It’s the Yonaga, a fourth Yamato hull, turned into a carrier like Shinano. Kept hidden in a cove, it was frozen for forty years. According to the book it was because of a glacier rockslide, but I know a zombie sorceress froze it with her fimbulvter ice magic. They survived (not in suspended animation) by, among other things, tapping into geothermal steam power. Then they eventually attack Pearl Harbor anyway with their propeller planes and do better than they ought to. This is not the kind of book where thinking about how things in it would plausibly happen is encouraged.

The action is good, even if it’s somehow both a little kooky (guess why) and a little rote (a few too many exact descriptions of what the aircraft did). The characterization is not. To say that the portrayal of the Japanese is stereotypical is like saying that Manute Bol was a little tall, and the other characters aren’t much better.

It’s not the worst book ever, but like Dark Rose with its Libyan-Palestinian invasion of Ireland, The Seventh Carrier is better for the ridiculous novelty of the premise than the actual substance of the execution.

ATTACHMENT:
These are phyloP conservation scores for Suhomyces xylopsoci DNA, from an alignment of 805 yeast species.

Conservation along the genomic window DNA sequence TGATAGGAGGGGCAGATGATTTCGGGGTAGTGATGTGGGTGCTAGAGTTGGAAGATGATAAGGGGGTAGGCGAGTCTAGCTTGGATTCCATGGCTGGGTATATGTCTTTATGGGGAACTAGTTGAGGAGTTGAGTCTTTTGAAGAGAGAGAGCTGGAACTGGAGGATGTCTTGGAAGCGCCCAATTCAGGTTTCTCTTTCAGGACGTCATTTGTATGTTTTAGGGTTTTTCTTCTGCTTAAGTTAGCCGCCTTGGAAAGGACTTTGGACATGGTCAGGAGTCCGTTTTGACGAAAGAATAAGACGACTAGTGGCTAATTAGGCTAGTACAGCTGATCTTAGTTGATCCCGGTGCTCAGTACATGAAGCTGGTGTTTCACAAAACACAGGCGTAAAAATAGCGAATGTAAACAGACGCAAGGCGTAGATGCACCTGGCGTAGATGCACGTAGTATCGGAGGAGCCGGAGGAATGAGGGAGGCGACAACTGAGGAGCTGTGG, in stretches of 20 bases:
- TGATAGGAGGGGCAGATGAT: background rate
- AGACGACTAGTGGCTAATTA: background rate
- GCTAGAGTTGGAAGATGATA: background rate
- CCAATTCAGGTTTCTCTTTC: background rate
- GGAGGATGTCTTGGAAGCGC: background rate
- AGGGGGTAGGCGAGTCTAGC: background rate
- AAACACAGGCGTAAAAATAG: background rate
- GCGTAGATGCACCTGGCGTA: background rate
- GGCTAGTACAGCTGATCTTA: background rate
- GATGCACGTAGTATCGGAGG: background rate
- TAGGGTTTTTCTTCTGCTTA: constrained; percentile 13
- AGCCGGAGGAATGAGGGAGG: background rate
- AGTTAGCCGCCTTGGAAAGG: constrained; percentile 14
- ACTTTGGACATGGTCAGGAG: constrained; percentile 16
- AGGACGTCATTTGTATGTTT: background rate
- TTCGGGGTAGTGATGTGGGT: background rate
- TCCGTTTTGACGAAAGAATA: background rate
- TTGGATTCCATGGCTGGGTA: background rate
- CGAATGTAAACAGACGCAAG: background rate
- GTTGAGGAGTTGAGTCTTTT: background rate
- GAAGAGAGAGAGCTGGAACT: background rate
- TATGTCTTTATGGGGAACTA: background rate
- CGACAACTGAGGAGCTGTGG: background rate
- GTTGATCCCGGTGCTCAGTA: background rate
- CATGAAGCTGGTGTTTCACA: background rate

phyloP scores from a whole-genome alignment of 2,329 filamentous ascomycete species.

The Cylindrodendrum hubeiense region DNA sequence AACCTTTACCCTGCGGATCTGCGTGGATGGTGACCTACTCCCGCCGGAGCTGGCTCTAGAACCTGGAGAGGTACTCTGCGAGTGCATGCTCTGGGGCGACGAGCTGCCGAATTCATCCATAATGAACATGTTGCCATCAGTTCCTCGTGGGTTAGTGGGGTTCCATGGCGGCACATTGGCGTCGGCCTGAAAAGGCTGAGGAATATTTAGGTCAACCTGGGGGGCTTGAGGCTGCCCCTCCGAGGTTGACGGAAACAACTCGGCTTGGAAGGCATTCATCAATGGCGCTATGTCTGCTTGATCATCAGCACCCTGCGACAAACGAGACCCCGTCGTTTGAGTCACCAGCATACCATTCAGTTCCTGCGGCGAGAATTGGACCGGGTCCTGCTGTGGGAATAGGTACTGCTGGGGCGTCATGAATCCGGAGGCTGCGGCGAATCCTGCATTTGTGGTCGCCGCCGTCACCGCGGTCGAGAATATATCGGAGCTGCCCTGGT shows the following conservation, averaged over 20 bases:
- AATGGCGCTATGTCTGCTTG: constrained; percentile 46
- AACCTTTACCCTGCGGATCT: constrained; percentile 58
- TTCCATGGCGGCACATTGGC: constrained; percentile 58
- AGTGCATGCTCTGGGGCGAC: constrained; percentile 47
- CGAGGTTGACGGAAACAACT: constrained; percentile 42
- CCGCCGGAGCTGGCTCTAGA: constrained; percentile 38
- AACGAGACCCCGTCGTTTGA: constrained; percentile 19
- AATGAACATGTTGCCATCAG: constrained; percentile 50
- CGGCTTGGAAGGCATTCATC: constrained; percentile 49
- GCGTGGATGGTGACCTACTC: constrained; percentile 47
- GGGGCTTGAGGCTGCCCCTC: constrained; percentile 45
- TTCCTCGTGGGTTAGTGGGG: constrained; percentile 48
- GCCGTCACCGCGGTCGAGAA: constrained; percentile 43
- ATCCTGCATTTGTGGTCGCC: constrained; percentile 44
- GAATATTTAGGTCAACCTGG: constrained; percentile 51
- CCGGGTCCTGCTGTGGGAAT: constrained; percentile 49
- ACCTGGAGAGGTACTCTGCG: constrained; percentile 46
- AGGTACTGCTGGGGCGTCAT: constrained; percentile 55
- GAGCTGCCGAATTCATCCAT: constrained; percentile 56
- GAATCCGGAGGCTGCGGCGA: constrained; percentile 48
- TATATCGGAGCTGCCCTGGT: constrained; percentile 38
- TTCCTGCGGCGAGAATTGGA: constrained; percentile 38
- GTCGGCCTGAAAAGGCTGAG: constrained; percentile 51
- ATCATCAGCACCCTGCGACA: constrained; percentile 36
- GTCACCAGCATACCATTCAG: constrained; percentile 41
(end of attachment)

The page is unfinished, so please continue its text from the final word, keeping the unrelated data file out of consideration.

Review: Between Two Scorpions

Between Two Scorpions

Political columnist and journalist Jim Geraghty’s first novel was The Weed Agency, a fluffy tale of a fictional government agency that proved as enduring as its nominal targets. His second, Between Two Scorpions, is a far different beast. In it, a married couple of spooks travel around the world as they battle a decidedly unconventional terrorist threat.

Despite the very different genre I could see a lot of the same quirky strengths that brought The Weed Agency to life. Geraghty has a great sense of humor and it shows throughout the novel. The action is very good and the settings (including my personal favorite of Central Asia) are very novel. A big help is that the book isn’t as axe-grindingly partisan as one might fear one written by a conservative columnist would be.